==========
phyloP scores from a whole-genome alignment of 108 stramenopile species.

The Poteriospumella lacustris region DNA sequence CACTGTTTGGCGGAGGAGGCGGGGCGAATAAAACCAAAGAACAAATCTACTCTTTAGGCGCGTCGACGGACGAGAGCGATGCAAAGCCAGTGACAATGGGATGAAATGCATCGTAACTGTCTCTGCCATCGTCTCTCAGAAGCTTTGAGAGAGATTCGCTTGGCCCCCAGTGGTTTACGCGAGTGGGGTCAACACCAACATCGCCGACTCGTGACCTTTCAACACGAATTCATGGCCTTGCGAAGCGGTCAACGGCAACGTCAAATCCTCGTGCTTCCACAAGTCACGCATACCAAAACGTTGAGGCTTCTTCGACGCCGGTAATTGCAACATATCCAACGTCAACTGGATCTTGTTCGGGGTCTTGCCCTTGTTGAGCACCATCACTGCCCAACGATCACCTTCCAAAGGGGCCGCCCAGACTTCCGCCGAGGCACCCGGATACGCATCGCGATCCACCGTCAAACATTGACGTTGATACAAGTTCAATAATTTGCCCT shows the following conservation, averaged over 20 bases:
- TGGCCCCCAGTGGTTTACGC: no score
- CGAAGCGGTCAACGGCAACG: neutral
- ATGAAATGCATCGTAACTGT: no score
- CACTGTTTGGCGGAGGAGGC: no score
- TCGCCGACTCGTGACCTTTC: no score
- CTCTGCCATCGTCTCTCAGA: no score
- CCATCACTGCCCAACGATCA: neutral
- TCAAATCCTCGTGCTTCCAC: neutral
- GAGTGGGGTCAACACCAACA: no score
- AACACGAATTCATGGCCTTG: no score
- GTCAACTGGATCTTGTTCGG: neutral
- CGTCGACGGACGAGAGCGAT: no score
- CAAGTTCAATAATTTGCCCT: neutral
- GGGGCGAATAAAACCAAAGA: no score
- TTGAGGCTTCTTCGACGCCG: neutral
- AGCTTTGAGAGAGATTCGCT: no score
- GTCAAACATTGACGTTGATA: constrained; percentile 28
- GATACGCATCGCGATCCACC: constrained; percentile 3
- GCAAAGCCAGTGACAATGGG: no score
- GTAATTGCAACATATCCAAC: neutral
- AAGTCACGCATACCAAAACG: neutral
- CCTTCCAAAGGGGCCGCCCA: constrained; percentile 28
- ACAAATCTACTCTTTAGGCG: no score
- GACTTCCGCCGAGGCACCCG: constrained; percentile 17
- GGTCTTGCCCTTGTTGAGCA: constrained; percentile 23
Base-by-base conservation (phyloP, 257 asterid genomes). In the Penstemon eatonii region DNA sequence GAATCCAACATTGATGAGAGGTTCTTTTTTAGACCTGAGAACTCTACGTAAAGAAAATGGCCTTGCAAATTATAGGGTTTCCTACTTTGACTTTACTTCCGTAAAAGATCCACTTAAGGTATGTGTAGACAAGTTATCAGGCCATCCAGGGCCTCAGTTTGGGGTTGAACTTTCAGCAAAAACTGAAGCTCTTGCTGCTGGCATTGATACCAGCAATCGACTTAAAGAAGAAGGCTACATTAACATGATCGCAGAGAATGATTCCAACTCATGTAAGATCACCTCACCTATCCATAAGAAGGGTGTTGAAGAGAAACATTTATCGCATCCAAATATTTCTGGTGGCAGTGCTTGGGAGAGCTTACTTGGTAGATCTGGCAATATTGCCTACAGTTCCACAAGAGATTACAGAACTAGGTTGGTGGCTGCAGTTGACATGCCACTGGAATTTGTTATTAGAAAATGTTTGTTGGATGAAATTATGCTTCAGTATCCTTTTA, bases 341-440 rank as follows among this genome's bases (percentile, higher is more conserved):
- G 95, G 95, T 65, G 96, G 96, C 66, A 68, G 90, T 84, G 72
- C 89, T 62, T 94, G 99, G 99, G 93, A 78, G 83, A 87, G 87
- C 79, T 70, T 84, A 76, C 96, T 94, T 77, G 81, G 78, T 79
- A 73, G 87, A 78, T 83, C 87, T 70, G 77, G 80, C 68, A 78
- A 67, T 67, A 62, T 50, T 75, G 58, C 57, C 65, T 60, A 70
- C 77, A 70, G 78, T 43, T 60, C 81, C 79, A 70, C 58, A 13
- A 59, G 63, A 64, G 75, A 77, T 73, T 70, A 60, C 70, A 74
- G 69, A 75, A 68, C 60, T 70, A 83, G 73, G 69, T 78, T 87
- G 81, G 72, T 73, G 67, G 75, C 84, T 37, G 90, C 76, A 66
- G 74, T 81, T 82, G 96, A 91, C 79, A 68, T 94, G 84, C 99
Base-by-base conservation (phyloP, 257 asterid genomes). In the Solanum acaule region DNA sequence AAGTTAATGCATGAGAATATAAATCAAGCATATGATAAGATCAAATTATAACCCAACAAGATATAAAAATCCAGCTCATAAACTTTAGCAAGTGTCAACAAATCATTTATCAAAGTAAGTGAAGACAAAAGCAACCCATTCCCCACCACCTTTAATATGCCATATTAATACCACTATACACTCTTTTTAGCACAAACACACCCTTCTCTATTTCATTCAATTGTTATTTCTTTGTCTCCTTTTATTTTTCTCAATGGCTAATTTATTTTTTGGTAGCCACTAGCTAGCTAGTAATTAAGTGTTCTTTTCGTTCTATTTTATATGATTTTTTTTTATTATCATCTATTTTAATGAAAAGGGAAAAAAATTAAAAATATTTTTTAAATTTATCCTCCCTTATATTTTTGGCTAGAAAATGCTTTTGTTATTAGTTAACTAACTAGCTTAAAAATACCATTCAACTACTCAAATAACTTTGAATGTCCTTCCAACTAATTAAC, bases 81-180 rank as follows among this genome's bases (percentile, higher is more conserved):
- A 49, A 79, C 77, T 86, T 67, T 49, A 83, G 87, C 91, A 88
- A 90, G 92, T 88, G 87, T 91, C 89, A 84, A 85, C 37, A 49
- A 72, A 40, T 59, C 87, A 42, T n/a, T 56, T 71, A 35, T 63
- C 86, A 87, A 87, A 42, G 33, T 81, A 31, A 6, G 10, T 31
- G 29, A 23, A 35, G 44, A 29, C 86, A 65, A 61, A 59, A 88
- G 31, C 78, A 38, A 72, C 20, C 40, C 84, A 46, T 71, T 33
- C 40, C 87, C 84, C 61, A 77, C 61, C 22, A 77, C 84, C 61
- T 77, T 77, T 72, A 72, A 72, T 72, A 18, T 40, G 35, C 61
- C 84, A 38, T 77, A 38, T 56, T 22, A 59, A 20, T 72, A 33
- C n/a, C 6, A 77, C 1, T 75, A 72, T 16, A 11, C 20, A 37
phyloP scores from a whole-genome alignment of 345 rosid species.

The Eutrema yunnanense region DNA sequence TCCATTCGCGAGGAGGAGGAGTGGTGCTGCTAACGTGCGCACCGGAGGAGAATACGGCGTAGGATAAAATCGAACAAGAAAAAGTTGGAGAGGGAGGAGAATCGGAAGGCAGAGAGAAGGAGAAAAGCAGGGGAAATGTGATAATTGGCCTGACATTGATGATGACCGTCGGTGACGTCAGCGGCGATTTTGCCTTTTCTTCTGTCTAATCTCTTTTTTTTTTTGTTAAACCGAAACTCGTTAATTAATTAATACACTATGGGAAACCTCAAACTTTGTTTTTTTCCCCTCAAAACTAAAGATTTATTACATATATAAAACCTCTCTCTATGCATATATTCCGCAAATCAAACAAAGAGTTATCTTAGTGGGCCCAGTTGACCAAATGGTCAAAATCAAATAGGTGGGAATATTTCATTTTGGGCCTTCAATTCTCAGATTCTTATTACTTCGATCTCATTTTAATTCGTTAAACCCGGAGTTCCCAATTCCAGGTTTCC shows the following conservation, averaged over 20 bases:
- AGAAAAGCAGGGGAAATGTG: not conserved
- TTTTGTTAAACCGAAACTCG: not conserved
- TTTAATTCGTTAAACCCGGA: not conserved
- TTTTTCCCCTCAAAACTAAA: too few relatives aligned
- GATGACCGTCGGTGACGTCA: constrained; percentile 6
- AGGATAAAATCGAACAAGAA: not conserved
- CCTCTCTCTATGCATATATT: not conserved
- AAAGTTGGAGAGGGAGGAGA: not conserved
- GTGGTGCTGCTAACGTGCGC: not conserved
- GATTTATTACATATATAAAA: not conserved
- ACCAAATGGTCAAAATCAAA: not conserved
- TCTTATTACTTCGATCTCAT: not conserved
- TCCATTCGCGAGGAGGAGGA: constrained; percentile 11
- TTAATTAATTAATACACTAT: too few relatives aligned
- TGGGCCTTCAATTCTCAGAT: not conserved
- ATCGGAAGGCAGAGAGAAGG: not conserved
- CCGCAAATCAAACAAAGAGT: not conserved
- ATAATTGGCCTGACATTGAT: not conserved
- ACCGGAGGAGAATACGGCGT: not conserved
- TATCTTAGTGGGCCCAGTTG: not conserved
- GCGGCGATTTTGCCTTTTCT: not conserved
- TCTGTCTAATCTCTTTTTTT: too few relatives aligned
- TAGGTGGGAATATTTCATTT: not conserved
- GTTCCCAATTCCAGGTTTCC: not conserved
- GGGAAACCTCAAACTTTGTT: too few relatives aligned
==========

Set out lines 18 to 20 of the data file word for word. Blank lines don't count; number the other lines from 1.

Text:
- AGCTTTGAGAGAGATTCGCT: no score
- GTCAAACATTGACGTTGATA: constrained; percentile 28
- GATACGCATCGCGATCCACC: constrained; percentile 3